The financial crisis is surely a touchy subject at the Fed, where the biggest PR challenge is “bubble blowing” criticism from those of us who aren’t on the payroll (directly or indirectly). But Foote, Gerardi and Willen are, of course, on the payroll. They tell us there’s little else that can be said about the origins of the crisis, because any “honest economist” will admit to not understanding bubbles... " Unfortunately, the study of bubbles is too young to provide much guidance on this point. For now, we have no choice but to plead ignorance, and we believe that all honest economists should do the same." This smells to us like a strategy of gently acknowledging criticism (of the Fed’s interest rate policies), while at the same time attempting to neutralize it.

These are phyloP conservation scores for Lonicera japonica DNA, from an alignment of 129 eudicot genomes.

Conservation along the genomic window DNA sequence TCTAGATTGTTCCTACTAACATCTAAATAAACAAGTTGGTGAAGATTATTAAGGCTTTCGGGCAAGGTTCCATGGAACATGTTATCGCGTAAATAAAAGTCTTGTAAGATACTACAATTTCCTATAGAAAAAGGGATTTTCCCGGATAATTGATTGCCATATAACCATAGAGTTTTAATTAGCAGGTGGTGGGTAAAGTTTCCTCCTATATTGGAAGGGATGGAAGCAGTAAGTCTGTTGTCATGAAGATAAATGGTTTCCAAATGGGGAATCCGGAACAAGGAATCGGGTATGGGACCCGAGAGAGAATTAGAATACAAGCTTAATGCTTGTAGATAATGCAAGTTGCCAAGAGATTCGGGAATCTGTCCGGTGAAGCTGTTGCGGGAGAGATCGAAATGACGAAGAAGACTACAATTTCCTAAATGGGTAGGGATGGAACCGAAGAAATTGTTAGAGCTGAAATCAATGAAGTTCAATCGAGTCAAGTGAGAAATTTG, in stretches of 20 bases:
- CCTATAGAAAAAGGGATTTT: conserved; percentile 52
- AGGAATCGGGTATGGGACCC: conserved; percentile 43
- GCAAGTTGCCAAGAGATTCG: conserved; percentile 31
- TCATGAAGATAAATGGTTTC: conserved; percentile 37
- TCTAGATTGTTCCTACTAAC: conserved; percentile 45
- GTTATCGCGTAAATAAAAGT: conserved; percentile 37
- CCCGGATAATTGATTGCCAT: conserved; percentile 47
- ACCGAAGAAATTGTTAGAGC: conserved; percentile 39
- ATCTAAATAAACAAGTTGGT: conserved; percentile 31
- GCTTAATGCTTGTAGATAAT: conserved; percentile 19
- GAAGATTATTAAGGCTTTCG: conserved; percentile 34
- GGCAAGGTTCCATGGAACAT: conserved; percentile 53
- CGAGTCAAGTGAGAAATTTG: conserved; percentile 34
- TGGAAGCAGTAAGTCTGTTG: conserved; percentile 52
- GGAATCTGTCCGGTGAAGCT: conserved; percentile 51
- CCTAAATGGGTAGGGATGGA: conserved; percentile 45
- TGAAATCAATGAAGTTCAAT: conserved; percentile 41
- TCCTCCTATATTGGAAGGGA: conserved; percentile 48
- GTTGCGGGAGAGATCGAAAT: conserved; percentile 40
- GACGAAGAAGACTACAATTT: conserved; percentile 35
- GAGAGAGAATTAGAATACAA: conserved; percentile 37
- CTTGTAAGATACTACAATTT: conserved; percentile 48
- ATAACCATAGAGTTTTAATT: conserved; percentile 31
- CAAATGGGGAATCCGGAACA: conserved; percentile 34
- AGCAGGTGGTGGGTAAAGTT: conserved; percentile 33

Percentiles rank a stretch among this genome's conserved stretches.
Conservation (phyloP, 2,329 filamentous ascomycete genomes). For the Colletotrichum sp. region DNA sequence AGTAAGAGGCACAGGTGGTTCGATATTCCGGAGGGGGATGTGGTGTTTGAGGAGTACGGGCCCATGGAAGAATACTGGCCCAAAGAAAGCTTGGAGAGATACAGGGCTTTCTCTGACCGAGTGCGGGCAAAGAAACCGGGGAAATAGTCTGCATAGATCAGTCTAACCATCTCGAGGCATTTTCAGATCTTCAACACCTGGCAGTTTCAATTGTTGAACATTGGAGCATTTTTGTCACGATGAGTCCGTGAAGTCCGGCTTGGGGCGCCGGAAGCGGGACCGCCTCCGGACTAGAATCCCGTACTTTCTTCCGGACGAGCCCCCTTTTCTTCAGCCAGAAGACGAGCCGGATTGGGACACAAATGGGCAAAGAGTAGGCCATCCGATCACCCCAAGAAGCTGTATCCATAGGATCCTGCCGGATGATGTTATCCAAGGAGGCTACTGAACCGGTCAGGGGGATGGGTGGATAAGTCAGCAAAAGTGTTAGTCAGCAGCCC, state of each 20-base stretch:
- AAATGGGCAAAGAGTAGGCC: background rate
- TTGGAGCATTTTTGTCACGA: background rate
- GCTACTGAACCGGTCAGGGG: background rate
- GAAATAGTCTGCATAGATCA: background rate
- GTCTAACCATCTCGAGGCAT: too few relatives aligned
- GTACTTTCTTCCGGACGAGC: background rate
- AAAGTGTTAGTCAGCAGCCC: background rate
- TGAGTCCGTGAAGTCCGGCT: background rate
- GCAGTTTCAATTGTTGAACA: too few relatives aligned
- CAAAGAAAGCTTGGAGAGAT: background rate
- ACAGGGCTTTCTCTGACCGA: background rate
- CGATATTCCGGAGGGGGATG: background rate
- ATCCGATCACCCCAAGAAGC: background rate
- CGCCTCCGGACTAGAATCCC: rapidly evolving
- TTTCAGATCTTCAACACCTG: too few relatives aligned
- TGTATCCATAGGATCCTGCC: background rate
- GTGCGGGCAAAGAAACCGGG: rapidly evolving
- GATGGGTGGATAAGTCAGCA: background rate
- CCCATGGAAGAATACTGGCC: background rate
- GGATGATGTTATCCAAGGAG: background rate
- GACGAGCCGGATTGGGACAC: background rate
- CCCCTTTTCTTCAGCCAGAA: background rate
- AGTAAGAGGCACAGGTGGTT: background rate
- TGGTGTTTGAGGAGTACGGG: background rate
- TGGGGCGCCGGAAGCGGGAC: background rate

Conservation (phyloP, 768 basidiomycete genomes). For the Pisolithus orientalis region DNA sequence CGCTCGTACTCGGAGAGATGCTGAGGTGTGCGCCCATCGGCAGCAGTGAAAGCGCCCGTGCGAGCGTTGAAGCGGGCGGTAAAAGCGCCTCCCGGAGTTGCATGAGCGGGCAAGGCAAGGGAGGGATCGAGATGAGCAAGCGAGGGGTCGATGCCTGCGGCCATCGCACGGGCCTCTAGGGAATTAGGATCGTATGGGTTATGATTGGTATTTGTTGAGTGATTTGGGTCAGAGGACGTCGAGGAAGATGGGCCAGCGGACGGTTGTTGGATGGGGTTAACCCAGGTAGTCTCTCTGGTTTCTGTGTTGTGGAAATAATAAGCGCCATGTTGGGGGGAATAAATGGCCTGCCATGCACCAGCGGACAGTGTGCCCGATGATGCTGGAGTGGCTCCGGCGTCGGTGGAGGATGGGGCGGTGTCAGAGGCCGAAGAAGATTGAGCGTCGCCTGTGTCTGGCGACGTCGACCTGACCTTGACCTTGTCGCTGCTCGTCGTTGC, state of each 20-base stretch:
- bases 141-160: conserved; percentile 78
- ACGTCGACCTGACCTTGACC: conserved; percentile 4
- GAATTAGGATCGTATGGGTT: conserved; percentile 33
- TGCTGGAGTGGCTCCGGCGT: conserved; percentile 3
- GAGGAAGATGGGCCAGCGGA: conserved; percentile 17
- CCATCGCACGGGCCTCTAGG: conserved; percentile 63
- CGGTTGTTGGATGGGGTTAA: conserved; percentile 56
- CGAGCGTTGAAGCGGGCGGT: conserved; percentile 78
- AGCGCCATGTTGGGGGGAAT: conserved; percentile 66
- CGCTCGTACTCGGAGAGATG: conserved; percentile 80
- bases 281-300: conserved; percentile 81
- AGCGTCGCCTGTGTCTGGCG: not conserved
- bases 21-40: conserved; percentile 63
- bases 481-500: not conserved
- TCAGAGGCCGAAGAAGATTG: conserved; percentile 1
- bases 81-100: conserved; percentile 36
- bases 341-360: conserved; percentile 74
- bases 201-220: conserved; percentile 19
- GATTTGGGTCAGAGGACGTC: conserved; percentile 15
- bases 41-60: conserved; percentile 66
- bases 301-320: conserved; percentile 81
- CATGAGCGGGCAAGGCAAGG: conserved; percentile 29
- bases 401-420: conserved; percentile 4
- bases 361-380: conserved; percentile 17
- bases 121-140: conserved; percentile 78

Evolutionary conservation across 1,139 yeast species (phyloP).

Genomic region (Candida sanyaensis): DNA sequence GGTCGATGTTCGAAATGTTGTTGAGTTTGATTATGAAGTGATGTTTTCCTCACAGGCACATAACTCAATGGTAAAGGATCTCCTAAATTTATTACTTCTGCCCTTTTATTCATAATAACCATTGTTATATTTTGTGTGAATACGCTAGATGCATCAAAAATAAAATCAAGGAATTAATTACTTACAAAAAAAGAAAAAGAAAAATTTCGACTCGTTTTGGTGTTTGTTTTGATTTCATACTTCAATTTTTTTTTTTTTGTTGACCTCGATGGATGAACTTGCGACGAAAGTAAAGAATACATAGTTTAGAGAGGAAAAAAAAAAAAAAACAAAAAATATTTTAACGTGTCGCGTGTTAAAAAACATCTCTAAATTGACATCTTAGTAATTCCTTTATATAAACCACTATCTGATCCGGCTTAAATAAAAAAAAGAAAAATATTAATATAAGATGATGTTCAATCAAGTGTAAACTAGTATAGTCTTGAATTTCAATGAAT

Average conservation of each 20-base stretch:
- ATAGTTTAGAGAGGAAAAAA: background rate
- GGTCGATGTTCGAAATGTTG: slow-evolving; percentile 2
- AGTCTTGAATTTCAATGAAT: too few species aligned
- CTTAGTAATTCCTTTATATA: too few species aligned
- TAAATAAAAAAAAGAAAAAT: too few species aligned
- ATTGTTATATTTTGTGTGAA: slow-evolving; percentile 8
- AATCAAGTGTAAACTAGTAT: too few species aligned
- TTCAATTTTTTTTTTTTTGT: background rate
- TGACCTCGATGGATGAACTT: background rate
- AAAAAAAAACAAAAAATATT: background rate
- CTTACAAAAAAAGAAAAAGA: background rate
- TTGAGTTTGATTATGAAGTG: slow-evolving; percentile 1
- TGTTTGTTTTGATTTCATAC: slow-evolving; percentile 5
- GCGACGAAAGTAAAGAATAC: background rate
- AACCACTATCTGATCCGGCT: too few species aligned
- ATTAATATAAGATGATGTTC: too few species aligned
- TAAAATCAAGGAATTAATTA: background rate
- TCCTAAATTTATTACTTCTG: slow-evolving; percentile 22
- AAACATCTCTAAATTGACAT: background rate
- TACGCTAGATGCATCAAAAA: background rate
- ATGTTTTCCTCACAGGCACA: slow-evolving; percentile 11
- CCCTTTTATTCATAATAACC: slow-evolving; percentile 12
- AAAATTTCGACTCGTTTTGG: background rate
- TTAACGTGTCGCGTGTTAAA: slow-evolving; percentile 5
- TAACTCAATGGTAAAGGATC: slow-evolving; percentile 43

While the BLS may be searching far and wide for evidence of hedonically-adjusted "core" inflation, and not finding it anywhere (expect in assets, housing prices, food and energy, but apparently all America buys every day are LCD TVs and iPads), one place where not even the BLS can hide what is clear and present "inflation" is college grade point averages, and especially grades for humanities courses, where as the saying goes pretty much everyone is "above average." And, as JPM adds, "Soon, colleges will have to “turn the dial up to 11” or else everyone will have the maximum GPA." Well, in a society where the push is to make everyone equal, it would only be fair for everyone to get the exact same perfect grades...
Key events in the week ahead with implications for early 2014.